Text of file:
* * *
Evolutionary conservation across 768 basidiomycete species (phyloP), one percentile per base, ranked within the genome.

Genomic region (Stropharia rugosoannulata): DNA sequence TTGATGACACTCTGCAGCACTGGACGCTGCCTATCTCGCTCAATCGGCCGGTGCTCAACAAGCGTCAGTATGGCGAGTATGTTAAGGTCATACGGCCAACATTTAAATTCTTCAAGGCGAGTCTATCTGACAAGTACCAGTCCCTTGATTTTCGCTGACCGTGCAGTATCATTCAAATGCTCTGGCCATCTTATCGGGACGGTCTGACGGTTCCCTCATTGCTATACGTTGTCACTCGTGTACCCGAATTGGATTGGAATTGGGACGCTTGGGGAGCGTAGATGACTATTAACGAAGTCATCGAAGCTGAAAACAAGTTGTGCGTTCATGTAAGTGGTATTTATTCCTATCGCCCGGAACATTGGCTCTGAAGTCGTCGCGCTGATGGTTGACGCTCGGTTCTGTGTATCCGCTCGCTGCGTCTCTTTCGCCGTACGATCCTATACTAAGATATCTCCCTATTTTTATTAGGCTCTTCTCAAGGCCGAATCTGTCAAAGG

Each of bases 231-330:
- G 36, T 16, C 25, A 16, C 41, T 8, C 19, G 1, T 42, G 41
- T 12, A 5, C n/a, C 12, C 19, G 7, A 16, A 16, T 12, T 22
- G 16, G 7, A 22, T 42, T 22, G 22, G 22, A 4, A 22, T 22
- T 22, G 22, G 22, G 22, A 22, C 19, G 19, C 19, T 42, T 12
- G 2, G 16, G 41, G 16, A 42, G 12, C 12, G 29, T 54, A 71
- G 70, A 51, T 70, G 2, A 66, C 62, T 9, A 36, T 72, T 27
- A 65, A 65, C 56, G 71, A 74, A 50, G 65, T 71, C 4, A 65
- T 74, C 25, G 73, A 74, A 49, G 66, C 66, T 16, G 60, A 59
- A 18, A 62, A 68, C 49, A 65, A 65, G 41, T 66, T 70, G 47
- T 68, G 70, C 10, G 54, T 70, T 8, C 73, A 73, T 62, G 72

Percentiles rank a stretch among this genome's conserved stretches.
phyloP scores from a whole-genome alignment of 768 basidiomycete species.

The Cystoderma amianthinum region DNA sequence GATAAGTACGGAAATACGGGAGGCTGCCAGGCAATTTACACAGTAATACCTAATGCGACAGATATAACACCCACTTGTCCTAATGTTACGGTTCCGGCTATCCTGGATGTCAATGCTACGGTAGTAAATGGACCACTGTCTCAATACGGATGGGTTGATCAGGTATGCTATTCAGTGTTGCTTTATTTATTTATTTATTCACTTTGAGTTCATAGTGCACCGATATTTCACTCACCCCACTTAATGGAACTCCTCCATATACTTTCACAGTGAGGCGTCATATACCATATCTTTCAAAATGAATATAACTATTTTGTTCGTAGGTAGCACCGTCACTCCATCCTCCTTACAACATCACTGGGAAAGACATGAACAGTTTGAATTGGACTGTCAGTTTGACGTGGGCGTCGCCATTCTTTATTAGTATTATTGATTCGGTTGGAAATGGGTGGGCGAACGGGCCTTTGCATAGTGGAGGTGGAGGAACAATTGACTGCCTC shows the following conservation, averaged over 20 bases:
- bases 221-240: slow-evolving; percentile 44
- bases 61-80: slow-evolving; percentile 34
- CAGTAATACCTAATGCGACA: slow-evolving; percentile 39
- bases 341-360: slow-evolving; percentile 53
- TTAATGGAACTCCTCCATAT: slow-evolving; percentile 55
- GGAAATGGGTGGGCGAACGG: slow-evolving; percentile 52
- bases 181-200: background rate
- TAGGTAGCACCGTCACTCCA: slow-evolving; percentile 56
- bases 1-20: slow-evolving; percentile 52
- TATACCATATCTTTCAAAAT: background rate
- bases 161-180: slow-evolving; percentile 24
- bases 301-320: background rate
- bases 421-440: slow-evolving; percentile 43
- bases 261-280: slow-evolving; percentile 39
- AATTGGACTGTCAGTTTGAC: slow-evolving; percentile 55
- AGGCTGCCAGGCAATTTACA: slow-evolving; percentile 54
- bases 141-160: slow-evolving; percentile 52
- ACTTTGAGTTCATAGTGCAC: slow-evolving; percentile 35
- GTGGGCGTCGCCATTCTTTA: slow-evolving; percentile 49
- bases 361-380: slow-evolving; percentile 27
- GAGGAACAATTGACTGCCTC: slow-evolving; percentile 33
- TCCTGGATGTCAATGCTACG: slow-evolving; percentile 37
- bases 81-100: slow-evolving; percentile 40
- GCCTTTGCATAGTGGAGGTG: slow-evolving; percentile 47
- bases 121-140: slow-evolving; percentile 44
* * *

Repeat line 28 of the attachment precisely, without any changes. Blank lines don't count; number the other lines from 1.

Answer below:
- bases 301-320: background rate